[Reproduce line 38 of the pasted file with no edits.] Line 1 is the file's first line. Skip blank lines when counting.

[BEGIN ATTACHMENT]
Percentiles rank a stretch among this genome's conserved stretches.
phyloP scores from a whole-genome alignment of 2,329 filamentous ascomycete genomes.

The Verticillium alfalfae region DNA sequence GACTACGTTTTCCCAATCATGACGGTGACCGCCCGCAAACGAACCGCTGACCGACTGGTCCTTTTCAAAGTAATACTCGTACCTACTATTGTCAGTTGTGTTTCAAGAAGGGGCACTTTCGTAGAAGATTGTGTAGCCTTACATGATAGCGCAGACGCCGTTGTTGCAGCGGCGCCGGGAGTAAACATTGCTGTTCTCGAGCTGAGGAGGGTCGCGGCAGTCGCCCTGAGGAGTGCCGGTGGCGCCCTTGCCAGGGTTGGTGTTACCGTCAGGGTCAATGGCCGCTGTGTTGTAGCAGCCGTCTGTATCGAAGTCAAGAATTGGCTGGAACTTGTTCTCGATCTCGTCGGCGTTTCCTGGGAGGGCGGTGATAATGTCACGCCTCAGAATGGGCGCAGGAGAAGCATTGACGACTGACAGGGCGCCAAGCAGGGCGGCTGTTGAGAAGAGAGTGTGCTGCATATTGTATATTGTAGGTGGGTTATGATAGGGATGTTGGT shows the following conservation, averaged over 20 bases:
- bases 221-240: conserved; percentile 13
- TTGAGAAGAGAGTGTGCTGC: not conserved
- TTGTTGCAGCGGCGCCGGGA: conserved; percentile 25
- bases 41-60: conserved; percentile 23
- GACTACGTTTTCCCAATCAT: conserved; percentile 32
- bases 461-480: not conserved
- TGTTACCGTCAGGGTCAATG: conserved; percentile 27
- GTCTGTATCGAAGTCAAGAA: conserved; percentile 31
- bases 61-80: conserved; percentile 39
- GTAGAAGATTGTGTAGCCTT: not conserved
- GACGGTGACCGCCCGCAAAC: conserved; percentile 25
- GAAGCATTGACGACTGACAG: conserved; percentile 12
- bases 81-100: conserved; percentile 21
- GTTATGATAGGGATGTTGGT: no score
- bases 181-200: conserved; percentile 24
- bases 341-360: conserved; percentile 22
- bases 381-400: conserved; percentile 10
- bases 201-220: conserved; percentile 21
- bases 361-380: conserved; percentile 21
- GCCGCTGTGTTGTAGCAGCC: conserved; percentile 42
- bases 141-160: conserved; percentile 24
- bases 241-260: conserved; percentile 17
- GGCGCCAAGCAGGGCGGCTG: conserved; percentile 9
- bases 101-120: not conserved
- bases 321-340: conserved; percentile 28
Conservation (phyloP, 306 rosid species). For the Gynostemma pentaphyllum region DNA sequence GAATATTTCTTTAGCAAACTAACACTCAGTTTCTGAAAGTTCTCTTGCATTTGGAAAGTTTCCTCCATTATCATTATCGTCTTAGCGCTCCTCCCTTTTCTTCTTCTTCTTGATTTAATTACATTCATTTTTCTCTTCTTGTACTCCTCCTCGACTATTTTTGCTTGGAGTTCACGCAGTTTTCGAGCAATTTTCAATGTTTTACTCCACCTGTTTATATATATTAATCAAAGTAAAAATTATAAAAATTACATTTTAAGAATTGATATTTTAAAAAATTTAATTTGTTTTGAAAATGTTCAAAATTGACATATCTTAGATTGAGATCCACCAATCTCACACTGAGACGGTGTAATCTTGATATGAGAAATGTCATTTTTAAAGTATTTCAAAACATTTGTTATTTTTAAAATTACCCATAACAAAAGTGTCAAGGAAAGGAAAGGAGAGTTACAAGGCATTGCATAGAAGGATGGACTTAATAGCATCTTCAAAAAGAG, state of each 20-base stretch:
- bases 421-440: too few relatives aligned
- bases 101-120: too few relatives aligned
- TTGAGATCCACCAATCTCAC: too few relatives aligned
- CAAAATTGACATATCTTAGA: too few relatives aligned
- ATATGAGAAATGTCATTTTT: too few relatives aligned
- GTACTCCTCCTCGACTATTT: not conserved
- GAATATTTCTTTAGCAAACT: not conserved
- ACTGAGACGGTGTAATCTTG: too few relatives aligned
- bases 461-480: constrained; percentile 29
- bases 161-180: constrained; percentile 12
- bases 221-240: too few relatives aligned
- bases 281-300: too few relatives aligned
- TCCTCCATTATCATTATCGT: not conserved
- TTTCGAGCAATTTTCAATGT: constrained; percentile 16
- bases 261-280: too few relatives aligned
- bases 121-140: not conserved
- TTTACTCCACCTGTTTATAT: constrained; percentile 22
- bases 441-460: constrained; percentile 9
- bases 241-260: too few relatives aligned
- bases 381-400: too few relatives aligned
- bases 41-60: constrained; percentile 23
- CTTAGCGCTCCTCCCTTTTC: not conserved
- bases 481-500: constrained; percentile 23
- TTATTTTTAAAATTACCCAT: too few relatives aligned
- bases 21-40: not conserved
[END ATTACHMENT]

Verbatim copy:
- bases 461-480: constrained; percentile 29